The Story of Honto Taltewenlen

  The Story of Kullervo


  In the days {of magic long ago} {when magic was yet new}, a swan nurtured her brood of cygnets by the banks of a smooth river in the reedy marshland of Sutse. One day as she was sailing among the sedge-fenced pools with her trail of younglings
following, an eagle swooped from heaven and flying high bore off one of her children to Telea: on the second day a mighty hawk robbed her of yet another and bore it to Kemenūme. Now that nursling that was brought to Kemenūme waxed and became a trader and cometh not into this sad tale: but that one whom the hawk brought to Telea he it is whom men name Kalervō: while a third of the nurslings that remained behind men speak oft of him and name him Untamō the Evil, and a fell sorcerer and man of power did he become.

  And Kalervo dwelt beside the rivers of fish and had thence much sport and good meat, and to him had his wife borne in years past both a son and a daughter and was even now again nigh to childbirth. And in those days did Kalervo’s lands border on the confines of the dismal realm of his mighty brother Untamo; who coveted his pleasant river lands and its plentiful fish.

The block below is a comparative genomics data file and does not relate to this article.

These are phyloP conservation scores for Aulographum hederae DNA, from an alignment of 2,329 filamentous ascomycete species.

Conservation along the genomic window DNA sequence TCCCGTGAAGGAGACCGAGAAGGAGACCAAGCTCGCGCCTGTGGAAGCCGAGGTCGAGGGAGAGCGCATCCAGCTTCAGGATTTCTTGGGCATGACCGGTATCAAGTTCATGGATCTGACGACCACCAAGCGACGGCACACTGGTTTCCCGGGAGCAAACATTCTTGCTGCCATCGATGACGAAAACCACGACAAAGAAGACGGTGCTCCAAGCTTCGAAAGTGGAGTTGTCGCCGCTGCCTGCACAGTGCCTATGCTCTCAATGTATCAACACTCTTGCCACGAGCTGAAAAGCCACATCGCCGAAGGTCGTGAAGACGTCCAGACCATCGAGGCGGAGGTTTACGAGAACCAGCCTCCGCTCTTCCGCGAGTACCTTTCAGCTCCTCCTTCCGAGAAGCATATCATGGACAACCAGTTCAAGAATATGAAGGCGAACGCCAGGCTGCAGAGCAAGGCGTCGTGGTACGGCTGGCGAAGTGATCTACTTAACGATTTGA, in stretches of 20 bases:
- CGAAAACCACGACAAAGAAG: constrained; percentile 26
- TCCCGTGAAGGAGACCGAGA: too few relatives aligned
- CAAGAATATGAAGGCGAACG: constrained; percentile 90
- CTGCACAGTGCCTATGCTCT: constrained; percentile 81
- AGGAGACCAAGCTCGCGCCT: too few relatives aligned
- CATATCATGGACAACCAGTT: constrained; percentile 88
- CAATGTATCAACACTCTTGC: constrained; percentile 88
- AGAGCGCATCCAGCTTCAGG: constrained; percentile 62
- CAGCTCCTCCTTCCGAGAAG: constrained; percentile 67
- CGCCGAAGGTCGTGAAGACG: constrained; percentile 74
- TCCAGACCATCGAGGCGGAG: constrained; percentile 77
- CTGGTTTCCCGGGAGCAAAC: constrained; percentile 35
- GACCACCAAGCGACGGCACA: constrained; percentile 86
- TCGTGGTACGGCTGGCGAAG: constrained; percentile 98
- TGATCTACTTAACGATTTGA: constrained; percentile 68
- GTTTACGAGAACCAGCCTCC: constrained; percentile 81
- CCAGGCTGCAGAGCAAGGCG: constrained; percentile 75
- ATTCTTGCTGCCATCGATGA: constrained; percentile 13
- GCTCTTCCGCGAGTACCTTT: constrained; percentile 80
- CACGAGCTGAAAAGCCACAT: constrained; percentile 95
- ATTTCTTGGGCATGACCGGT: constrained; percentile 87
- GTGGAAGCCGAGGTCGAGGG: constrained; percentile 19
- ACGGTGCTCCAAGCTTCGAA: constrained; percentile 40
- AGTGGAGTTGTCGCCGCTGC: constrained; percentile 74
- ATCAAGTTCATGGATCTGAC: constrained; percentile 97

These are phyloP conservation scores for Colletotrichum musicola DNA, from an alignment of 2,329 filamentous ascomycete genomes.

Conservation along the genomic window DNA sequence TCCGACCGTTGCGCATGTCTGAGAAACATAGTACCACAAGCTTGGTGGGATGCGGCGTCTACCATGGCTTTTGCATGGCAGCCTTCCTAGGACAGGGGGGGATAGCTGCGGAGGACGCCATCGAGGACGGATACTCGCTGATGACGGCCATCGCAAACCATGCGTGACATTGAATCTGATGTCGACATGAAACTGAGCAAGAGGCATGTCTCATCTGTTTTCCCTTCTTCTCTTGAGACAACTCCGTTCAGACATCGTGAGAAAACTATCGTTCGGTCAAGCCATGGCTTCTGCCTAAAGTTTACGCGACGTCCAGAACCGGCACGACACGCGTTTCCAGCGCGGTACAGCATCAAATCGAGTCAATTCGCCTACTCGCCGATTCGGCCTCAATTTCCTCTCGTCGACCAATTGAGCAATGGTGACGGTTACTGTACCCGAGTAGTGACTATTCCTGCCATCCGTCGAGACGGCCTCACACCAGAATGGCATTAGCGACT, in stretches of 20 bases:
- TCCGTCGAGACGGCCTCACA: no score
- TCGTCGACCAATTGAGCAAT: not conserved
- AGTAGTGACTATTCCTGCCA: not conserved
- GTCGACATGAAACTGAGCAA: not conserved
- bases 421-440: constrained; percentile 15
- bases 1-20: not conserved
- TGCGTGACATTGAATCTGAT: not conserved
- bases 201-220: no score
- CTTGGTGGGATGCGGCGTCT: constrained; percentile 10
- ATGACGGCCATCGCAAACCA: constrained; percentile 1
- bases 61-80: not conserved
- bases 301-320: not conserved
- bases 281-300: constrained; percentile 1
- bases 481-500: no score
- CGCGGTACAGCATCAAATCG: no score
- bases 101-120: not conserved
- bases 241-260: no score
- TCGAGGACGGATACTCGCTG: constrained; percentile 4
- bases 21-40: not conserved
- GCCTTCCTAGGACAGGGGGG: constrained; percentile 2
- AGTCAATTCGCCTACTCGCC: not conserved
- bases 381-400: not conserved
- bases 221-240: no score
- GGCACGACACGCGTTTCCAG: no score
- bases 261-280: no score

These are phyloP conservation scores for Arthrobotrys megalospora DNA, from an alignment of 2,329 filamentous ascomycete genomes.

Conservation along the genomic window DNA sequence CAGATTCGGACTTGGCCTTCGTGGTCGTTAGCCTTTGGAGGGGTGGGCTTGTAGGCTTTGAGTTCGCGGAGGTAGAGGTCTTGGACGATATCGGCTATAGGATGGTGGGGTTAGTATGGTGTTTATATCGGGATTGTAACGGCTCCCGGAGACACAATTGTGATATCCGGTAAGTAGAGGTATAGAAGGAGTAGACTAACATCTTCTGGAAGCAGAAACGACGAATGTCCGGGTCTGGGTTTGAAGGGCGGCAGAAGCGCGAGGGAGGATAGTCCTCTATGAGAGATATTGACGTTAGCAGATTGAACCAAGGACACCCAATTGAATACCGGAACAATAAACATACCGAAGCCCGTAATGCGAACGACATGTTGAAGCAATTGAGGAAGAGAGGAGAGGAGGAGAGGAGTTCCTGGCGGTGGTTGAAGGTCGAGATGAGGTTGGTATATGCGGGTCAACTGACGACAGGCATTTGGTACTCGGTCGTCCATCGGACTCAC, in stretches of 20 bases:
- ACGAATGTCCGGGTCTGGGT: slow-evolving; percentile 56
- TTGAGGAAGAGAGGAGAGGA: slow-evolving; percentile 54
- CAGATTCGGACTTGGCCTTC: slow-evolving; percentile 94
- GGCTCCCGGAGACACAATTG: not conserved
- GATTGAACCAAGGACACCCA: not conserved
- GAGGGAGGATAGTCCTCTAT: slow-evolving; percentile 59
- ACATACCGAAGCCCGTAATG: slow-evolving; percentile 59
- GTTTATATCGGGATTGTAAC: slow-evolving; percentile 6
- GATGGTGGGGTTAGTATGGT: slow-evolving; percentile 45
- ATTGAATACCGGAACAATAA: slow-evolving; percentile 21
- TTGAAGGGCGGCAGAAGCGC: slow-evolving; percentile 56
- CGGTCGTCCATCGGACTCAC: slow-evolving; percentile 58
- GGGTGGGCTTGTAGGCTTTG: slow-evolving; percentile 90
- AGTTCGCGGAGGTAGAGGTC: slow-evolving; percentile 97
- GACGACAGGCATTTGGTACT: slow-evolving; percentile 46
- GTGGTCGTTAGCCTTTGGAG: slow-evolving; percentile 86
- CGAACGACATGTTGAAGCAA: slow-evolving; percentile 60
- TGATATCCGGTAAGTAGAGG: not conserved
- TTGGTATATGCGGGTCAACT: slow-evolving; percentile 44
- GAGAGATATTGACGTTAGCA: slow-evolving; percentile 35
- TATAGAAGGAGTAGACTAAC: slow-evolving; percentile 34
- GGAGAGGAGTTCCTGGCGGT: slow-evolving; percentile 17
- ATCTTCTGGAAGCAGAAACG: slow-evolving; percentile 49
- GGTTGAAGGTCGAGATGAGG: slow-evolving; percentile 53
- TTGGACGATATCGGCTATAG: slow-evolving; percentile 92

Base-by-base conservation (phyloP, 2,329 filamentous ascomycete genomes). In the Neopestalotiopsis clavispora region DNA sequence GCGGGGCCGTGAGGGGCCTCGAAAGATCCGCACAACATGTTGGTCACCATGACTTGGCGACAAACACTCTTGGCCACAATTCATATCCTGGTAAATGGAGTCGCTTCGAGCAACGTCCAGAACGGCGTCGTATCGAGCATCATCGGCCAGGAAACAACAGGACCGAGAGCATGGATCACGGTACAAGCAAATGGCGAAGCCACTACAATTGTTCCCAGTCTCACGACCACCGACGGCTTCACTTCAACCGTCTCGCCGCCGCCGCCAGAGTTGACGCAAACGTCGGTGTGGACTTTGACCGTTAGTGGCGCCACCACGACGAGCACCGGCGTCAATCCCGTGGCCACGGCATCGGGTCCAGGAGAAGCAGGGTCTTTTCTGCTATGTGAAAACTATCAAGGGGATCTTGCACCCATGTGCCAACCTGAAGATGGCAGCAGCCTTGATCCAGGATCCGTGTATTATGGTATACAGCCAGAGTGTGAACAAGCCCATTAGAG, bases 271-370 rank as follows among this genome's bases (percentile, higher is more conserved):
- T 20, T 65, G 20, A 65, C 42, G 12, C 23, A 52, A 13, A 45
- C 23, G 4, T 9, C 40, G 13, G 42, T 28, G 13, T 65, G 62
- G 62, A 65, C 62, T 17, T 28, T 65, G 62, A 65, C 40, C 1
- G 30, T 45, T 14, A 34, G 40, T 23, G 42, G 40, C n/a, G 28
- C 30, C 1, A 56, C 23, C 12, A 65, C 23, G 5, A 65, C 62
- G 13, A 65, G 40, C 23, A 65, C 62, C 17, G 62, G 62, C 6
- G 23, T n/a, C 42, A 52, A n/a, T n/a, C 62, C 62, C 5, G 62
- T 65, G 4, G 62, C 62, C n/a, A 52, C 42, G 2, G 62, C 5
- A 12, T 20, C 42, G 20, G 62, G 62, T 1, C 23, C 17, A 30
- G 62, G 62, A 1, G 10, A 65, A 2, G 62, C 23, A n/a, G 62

So coming he set nets in Kalervo’s fish waters and robbed Kalervo of his angling and brought him great grief. And bitterness arose between the brothers, first that and at last open war. After a fight upon the river banks in which neither might overcome the other, Untamo returned to his grim homestead and sat in evil brooding, weaving (in his fingers) a design of wrath and vengeance.